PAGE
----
Mason Bee

Over 300 species within the genus Osmia
Also known as Orchard Bee

Mason bee
Mason bee

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Host Plants:

Where Found:

Worldwide in most temperate climates


Often called orchard bees or blue orchard bees, mason bees are smaller than honeybees, and often have metallic green or blue backs. They are most active in spring, and are able to fly at cooler temperatures compared to honeybees. Mason bees do not sting.

Beneficial Because:

Mason bees are driven to collect huge amounts of pollen, which they make into balls and store for their young. On a warm spring day when fruit trees are in bloom, a single mason bee may make over 1,000 visits to collect pollen, all the while spreading bits of pollen from flower to flower. Because of their small size, mason bees are able to crawl inside tubular blueberry blossoms where honeybees do not fit.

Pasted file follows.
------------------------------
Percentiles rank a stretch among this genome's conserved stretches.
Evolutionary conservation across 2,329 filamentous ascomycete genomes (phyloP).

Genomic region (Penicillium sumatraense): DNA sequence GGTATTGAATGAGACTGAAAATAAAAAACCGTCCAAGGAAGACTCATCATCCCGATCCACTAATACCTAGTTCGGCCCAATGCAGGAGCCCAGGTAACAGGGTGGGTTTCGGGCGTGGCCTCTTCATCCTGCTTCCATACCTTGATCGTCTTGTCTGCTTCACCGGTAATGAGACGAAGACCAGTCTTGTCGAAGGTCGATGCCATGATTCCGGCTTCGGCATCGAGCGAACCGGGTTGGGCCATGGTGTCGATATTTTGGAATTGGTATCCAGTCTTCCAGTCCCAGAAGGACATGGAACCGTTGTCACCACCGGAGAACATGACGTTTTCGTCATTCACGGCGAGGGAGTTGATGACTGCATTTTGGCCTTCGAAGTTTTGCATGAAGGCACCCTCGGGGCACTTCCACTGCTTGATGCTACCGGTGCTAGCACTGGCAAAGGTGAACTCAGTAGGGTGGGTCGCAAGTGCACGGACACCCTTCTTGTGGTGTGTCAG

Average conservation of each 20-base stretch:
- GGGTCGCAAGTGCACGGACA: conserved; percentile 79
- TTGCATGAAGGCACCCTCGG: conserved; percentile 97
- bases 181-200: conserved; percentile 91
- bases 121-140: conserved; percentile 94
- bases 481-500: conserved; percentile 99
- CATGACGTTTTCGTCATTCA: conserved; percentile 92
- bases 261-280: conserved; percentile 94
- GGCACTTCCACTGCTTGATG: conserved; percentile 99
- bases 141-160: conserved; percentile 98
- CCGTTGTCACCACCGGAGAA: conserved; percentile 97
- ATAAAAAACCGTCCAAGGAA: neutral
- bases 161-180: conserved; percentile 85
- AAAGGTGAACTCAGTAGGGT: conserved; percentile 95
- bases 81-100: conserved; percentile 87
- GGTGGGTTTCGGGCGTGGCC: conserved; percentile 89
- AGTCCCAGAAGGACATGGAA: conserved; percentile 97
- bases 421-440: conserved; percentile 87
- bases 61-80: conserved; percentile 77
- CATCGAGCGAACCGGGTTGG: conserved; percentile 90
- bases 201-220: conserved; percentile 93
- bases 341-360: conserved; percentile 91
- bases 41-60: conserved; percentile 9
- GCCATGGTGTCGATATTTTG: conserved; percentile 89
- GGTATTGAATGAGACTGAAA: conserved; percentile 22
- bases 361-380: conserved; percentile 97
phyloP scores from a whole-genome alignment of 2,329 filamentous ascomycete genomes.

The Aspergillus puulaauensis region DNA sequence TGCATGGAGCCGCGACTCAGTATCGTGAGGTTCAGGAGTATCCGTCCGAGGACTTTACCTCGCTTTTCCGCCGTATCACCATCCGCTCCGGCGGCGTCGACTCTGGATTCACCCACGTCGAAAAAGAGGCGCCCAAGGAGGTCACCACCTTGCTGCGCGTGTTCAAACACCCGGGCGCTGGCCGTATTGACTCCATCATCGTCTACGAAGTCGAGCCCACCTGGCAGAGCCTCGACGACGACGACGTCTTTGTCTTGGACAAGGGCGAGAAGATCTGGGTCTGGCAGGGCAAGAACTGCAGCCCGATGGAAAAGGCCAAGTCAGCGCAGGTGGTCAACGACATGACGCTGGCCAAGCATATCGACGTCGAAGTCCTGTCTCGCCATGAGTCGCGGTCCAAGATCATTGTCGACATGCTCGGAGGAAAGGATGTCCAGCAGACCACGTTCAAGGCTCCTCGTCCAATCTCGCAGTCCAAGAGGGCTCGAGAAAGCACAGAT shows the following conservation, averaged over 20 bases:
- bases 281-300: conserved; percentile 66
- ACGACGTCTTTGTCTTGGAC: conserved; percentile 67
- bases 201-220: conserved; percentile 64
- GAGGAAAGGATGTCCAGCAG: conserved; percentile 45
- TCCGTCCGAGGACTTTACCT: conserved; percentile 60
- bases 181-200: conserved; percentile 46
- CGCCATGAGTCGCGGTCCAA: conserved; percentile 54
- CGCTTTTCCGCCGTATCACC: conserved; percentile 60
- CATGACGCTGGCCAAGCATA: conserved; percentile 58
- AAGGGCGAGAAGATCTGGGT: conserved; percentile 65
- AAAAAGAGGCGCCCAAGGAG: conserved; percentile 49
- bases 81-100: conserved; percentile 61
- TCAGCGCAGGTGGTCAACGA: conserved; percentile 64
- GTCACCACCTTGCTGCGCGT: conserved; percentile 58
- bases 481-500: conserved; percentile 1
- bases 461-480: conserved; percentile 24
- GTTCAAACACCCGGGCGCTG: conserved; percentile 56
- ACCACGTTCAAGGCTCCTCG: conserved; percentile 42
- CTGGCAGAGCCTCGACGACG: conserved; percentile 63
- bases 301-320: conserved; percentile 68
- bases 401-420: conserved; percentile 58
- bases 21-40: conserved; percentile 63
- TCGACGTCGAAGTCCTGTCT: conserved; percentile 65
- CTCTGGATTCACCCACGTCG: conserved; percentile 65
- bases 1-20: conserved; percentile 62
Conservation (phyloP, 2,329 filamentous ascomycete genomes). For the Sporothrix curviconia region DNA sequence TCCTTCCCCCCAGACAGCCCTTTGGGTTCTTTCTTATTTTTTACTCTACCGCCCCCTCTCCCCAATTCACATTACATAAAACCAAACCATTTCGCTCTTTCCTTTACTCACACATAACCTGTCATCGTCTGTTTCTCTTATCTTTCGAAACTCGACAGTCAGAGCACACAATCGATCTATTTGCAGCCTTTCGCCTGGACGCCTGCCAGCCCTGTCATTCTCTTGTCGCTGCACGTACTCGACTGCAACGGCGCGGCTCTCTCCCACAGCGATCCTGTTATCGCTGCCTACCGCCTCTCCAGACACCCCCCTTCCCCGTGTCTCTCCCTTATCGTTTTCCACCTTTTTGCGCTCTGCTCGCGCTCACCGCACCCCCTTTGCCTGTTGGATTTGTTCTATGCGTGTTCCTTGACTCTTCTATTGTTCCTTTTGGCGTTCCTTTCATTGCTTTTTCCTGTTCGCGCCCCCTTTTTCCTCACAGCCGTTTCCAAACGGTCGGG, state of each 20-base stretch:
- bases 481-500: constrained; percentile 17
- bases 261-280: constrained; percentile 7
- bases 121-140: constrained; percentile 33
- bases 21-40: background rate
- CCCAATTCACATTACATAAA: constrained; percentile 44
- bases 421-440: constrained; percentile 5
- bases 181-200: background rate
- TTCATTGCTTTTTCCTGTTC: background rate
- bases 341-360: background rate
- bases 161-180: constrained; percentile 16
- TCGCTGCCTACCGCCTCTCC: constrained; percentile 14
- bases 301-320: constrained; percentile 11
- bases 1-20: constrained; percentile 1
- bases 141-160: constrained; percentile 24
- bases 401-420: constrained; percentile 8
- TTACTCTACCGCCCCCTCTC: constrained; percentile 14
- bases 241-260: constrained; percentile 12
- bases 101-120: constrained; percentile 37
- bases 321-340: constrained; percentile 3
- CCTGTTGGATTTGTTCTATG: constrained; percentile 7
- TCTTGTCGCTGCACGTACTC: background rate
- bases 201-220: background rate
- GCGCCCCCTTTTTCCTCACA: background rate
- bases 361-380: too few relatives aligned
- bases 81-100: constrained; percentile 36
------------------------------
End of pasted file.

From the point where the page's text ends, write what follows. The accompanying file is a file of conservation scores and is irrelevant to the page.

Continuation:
Food and Habitat:

Mason bees earned their common name because they pack the cells of their nests with mud, but not before each compartment is stocked with an egg and a pollen ball for the hatchling to eat. Insect holes in trees are common nest sites, along with hollow sticks or branches. Some mason bees may nest in the ground. Mason bees are solitary insects that do not form colonies.

Attracting More:

Locations near wooded areas often host plenty of mason bees, but in urban areas with limited natural habitat you can make mason bee boxes by drilling holes into blocks of wood, or by providing bundles of hollow bamboo or even drinking straws, attached to fences, tree limbs or buildings. Homemade "insect hotels" are designed primarily to host mason bees.

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